But since the boycott began, the ministry's budget has been drastically cut. Israeli officials insist they are not to blame. Government spokesman Mark Regev says Israel has tried to alleviate the shortages of medicine and equipment.

Mr. MARK REGEV (Spokesman, Israeli Ministry of Foreign Affairs): Israel has done everything that we can to try to make sure that there are no shortages. Unfortunately, we've seen the Hamas leadership stifling too many times in the attempt to provide medical services.

GRADSTEIN: Regev says the Israeli government offered to release more than $10 million of Palestinian customs and tax revenues Israel had frozen for the purchase of medicine and hospital equipment. But Regev said Hamas rejected the offer. Doctor Yusuf Al Muhdelo(ph), the director general of the Ministry of Health and a Hamas member, said the money Israel has frozen belongs to the Palestinian Authority, which has the right to decide how to use it.

He also said the Israeli offer required the Palestinian government to purchase medicine and equipment only from Israeli companies. Israeli human rights groups say that Israel, as an occupying power, is responsible for providing medical services in the West Bank.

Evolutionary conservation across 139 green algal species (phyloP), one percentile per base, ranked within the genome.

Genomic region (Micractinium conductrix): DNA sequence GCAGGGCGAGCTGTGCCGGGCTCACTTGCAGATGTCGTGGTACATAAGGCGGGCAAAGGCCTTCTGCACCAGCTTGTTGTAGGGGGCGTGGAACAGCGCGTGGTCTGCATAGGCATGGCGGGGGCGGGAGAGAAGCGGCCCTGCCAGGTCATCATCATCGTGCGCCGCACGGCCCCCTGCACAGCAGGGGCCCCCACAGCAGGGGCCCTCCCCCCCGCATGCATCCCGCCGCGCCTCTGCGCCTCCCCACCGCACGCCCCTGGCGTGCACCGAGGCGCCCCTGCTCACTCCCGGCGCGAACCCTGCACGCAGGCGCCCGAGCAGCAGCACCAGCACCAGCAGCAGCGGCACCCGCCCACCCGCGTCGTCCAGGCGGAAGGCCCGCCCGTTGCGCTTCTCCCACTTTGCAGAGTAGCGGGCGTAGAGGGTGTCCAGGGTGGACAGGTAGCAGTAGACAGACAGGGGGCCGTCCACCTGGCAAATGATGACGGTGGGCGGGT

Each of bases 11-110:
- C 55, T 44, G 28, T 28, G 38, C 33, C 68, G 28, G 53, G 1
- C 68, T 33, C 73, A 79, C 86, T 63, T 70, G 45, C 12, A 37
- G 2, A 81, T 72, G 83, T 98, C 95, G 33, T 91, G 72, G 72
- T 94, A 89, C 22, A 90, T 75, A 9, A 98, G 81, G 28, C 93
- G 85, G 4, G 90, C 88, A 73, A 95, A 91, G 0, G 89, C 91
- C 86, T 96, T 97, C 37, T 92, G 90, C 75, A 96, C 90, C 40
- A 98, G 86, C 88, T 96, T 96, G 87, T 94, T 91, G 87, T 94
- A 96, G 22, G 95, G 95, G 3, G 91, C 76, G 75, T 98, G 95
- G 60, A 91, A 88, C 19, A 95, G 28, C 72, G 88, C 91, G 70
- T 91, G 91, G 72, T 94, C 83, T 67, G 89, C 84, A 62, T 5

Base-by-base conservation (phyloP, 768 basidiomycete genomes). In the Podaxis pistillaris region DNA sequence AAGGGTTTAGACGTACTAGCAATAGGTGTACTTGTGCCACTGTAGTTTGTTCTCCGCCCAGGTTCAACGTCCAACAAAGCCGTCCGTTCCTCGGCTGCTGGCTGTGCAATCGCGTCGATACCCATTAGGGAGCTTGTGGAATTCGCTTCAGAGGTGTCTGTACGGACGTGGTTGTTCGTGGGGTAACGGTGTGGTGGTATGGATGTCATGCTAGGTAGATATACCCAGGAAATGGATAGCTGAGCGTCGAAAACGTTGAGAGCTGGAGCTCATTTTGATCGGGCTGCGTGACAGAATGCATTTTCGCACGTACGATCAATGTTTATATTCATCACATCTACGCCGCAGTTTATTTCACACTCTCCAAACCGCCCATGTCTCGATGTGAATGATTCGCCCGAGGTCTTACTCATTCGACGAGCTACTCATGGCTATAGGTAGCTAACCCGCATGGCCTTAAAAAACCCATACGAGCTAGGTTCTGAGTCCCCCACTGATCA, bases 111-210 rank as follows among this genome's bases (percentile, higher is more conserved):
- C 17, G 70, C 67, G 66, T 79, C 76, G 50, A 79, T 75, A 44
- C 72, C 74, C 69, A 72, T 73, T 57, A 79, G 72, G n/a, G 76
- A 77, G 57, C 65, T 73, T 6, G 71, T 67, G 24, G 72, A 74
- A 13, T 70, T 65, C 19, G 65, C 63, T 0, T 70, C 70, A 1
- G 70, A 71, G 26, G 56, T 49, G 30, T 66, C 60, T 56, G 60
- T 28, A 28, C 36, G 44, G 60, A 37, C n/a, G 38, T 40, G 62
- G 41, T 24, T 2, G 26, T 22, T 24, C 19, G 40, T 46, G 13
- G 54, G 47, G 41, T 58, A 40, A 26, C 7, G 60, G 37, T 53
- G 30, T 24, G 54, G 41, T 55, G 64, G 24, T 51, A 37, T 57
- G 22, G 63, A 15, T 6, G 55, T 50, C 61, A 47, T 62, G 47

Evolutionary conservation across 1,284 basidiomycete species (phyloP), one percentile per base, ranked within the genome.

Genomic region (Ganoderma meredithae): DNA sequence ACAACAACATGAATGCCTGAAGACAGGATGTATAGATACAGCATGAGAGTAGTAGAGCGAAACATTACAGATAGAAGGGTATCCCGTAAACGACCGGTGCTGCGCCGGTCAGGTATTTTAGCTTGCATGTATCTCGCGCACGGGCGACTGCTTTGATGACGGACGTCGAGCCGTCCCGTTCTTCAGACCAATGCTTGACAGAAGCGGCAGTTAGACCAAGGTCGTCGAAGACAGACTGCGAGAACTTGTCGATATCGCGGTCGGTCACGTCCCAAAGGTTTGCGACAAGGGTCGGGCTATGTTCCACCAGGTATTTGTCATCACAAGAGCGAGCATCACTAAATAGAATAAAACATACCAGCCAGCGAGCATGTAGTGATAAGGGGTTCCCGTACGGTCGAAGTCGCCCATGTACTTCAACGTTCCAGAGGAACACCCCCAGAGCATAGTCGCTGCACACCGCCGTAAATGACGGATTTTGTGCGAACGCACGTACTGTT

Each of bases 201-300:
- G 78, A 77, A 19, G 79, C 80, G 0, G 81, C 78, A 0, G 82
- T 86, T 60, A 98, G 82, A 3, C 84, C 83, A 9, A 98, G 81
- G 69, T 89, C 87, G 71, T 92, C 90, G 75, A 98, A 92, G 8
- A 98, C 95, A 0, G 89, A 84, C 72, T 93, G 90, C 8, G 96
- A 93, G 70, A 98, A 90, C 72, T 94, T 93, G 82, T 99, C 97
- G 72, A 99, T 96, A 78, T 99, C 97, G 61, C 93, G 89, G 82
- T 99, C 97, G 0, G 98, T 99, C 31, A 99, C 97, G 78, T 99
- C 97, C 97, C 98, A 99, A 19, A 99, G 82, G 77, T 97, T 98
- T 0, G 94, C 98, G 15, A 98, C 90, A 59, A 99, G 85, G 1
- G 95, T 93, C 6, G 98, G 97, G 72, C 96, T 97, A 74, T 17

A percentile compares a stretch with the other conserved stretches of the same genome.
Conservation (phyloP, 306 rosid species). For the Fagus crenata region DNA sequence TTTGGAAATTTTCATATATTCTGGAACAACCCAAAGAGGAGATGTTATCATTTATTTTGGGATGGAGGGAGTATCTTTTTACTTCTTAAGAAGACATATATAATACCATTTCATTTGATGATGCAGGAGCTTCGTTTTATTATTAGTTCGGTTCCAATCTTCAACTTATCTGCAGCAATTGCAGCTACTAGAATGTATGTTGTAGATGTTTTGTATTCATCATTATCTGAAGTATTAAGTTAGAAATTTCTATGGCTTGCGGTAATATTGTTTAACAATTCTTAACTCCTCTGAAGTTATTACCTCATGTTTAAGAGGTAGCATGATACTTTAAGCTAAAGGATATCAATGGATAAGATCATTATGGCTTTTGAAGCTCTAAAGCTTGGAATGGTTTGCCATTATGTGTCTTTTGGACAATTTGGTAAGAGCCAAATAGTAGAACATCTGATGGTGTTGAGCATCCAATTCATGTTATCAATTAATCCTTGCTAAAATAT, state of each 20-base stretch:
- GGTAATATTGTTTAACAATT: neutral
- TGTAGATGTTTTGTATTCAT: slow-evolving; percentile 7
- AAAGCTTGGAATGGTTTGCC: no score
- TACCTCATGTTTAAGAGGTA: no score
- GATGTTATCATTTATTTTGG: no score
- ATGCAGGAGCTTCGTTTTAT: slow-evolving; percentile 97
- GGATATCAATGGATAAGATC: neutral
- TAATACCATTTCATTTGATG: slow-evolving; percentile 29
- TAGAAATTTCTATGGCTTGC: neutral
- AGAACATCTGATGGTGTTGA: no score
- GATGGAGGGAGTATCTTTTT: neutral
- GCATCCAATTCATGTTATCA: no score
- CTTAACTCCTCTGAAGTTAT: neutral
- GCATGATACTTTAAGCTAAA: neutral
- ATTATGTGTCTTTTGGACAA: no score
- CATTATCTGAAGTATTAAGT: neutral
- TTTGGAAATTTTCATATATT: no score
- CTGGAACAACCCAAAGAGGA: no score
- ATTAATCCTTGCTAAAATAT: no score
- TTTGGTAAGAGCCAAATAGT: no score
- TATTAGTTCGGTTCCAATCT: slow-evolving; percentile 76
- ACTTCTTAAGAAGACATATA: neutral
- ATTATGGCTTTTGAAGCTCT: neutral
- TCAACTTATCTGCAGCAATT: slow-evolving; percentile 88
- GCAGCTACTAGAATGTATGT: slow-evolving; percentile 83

Maskit Bendel is the director of the Occupied Territories Project for Physicians For Human Rights. The group sends volunteer doctors in mobile clinics to villages around the West Bank.

Ms. MASKIT BENDEL (Director of Occupied Territories Project, Physicians For Human Rights): The medical situation in the West Bank is very unstable at the moment. We can see that in our mobile clinics. We have a rise of about 300 percent in people coming just to get medications. And they had - they saw a doctor, they got the prescription, but they could not buy the medication either because it's not available or because they're too poor to buy it.

GRADSTEIN: Bendel says preliminary statistics show an increase in mortality rates last year, especially among chronically ill patients. And she warns that if something is not done soon, more Palestinians will die needlessly.

Linda Gradstein, NPR News, Nablus.

Copyright © 2007 NPR. All rights reserved. No quotes from the materials contained herein may be used in any media without attribution to NPR. This transcript is provided for personal, noncommercial use only, pursuant to our Terms of Use. Any other use requires NPR's prior permission. Visit our permissions page for further information.

NPR transcripts are created on a rush deadline by a contractor for NPR, and accuracy and availability may vary. This text may not be in its final form and may be updated or revised in the future. Please be aware that the authoritative record of NPR's programming is the audio.

Comments

 

Please keep your community civil. All comments must follow the NPR.org Community rules and terms of use, and will be moderated prior to posting. NPR reserves the right to use the comments we receive, in whole or in part, and to use the commenter's name and location, in any medium. See also the Terms of Use, Privacy Policy and Community FAQ.

Support comes from: